At a stone quarry in Pennsylvania, two powerful 6-inch (15 cm) pumps remove millions of gallons of water that builds up from rainfall and runoff each year. An electrician standing at the quarry’s edge pulls out his iPhone®, opens a web browser or an application and on his screen he sees data for each pump—status and current draw—plus flow rate and the water level in the quarry. No problems, so no need to go down into the quarry. He moves on to his next task.

In California, control technicians at a citrus fruit processor adjust the speeds of conveyors routing fruit for washing and labelling. The noise level in the plant is high, and the HMI that controls conveyor speed is on the far side of the room. Instead of shouting to the operator at the HMI, the technician watching the fruit move through the equipment uses an app on his Android™ smartphone to fine-tune the conveyor.

As a result of the Mobile app and other Internet-enabled technology, after-hours troubleshooting is 40 percent faster and that reliability, uptime and energy savings have improved. The university plans to expand its use of Mobile with advanced alarm and analytics features.

– Cornell University in Ithaca, N.Y

Looking at such implementations the scenario looks quite optimistic that the mobile devices have entered the industries as an HMI, but the usage of mobile devices has been limited to remote diagnostics and maintenance visualisation in SCADA solutions – so far, inspite of being capable of handling much more.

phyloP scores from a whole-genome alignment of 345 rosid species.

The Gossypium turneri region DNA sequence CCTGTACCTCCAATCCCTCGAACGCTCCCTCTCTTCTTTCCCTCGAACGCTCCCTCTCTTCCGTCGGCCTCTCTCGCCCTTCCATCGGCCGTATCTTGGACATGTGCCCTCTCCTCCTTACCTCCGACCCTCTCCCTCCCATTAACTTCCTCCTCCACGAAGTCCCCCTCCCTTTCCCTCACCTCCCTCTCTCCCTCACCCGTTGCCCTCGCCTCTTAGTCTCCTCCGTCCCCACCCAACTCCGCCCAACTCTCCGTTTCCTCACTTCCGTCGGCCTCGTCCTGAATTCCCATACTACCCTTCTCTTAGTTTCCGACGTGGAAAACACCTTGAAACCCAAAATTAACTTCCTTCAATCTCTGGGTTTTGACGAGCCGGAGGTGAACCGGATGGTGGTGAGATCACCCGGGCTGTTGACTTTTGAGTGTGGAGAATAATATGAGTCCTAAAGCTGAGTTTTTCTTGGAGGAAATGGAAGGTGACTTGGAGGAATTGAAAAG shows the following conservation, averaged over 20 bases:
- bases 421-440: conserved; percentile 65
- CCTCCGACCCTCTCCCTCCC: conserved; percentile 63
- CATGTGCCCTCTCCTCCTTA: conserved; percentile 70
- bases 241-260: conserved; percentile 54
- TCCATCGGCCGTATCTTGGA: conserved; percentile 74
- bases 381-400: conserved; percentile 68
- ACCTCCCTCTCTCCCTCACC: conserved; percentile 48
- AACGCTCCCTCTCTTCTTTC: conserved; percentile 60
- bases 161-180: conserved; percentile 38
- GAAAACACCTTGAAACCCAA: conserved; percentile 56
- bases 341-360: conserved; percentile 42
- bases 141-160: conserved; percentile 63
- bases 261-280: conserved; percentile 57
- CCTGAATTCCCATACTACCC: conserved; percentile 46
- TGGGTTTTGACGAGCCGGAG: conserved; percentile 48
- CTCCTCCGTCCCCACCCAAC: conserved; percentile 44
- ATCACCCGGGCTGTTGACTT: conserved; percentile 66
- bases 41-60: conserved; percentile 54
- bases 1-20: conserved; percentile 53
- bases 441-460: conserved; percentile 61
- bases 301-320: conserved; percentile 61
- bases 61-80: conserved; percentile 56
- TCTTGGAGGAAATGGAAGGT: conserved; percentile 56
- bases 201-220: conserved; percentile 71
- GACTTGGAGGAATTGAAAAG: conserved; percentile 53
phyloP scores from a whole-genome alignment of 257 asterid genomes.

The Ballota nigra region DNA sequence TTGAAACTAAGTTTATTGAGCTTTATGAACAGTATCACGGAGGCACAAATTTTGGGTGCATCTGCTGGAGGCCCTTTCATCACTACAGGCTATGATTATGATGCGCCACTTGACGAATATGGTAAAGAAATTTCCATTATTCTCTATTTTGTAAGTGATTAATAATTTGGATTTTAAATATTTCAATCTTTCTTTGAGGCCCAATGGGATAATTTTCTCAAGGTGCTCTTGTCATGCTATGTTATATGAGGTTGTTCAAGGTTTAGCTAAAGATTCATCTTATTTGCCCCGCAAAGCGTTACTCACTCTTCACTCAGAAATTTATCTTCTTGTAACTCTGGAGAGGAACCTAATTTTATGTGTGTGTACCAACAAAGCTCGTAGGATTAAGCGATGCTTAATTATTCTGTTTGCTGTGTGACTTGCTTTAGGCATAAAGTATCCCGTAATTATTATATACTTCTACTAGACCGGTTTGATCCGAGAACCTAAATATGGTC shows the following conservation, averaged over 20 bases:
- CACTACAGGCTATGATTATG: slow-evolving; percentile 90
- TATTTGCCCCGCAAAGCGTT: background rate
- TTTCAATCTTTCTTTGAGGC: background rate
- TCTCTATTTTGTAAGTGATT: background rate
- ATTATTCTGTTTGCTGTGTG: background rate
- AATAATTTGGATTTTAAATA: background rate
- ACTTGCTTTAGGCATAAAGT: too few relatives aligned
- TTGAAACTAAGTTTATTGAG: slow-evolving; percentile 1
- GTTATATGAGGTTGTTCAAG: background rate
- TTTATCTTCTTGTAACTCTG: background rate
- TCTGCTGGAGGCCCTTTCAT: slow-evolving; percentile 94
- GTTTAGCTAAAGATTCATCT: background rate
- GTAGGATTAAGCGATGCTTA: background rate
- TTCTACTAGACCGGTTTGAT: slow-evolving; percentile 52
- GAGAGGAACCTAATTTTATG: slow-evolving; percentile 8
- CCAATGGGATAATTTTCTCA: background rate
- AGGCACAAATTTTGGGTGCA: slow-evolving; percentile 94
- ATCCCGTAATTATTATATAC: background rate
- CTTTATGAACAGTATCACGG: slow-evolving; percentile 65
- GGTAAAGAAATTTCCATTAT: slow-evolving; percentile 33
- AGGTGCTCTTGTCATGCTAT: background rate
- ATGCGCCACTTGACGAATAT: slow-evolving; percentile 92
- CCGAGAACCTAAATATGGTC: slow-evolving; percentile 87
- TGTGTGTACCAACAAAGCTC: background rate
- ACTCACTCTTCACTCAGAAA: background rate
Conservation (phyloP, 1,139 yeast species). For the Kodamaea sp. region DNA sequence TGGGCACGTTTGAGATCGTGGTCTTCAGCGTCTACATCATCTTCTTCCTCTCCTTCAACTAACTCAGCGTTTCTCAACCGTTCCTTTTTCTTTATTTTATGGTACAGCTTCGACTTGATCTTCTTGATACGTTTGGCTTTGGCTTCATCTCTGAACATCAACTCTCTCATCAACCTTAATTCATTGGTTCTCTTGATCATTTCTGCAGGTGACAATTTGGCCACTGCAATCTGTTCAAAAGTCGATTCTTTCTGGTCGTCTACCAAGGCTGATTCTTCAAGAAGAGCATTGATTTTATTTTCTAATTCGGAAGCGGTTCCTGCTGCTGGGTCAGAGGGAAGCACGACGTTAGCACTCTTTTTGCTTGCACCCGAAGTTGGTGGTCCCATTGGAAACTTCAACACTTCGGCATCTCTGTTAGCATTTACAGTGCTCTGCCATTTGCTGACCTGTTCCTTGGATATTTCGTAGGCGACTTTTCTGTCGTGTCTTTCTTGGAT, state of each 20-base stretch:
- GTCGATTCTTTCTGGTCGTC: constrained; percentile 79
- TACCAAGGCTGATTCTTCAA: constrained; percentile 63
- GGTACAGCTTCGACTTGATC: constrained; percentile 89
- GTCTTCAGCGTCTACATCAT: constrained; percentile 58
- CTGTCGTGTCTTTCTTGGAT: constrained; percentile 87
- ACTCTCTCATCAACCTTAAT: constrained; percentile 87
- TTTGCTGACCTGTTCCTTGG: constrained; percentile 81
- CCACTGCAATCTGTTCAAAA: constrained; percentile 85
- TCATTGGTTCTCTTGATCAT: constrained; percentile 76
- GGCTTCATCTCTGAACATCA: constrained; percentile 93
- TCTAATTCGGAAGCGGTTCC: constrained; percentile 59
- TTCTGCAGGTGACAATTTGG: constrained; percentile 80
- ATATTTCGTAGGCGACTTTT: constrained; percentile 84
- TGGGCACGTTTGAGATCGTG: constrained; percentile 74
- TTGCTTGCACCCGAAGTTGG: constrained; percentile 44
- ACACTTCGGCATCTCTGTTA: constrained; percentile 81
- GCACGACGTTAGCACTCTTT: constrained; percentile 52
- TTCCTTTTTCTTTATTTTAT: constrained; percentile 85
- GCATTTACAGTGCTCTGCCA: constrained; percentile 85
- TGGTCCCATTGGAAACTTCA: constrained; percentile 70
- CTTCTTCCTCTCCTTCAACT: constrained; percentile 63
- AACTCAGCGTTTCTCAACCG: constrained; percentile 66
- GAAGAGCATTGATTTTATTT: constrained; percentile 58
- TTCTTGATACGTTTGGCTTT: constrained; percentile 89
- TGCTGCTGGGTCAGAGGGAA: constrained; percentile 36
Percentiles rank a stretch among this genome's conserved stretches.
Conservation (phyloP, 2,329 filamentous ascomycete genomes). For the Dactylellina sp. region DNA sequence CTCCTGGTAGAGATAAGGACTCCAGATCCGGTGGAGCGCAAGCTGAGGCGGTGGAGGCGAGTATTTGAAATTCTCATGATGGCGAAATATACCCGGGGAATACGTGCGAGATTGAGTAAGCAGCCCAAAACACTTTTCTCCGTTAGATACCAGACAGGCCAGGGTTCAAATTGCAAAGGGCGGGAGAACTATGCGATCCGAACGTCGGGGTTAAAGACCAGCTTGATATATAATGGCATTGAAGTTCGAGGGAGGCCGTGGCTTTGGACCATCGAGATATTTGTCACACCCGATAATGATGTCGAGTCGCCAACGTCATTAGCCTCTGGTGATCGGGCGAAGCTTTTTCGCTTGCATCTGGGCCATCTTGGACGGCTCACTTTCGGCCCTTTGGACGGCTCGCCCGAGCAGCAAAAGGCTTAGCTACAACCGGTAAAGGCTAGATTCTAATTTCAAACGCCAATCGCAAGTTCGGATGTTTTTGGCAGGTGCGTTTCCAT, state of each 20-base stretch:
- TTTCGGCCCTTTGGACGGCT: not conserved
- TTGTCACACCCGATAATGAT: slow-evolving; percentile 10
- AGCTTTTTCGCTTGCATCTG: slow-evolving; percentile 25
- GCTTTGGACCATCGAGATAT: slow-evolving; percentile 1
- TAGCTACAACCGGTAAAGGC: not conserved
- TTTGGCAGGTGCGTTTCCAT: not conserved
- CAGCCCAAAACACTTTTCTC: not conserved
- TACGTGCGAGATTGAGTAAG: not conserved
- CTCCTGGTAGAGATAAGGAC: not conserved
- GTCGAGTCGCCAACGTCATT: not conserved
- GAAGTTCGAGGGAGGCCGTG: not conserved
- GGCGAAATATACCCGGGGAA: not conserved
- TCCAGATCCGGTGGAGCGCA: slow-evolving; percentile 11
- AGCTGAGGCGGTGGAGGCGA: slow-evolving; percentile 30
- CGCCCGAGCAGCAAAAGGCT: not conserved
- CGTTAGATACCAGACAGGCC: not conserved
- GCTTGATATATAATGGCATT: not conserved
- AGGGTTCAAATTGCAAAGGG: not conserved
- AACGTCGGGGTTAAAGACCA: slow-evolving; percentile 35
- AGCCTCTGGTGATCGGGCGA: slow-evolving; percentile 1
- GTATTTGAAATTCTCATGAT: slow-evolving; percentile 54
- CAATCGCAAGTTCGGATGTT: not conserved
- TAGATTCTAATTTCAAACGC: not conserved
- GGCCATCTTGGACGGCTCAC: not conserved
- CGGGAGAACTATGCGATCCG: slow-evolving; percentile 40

Why? For one and only reason, machine operators and maintenance staff have always been more physically tethered to their machines and traditional HMIs. Until now, accuracy and uptime in process manufacturing have required a 24/7 line-of-sight -- and physical presence.

And, until recently, the cost of implementing full process-control functionality on a mobile device has been prohibitive.Understandably, security concerns also have had a chilling effect on the pursuit of mobile plant interfaces. The risk of damaging a $500,000 machine – or the loss of production capabilities – is too high a price for convenient information access.

But development costs are coming down for mobile device/PLC interfaces, paving the way for access to discrete plant operations via smartphone, tablet or other mobile devices. Hardened devices are popping up, too – bringing users access without the security concerns.

The next generation of mobile interfaces for process control probably won’t be exact replications of today’s HMIs. Instead, we can expect simpler, scaled-back interfaces: discrete notifications like production line alerts and alarms, output reports by plant and the like.

What about security? Ultimately, mobile security is an extension of your plant’s plant network security. So you’ll be good to go – if you’ve built sound security protocols into your Ethernet network, if you’re using the right switches, and if you’ve designed your network using designated manufacturing zones (DMZs) and an industrial firewall between zones.

Data convergence is all about amping up productivity and gaining control over quality and output. That happens when we bring the right information to the right people at the right time – and the right place.

The time is right to make plant data portable. Soon, I predict, we’ll wonder how we ever managed our plants without it.

- Mike Pantoleano, Rockwell Automation

Lately many more super powers are being added to the already very powerful mobile phones. Powerful AI and Machine Learning sdks have been developed for the mobile platforms invigorating them a step further and allowing them to act independently in offline circumstances as well.

What we’re seeing now appears to be the wave of a similar off-the-shelf product adoption in mobile devices for automation. With the current speed of technological change, it probably won’t take 10 years, or even 5, for mobile to become standard in the industry.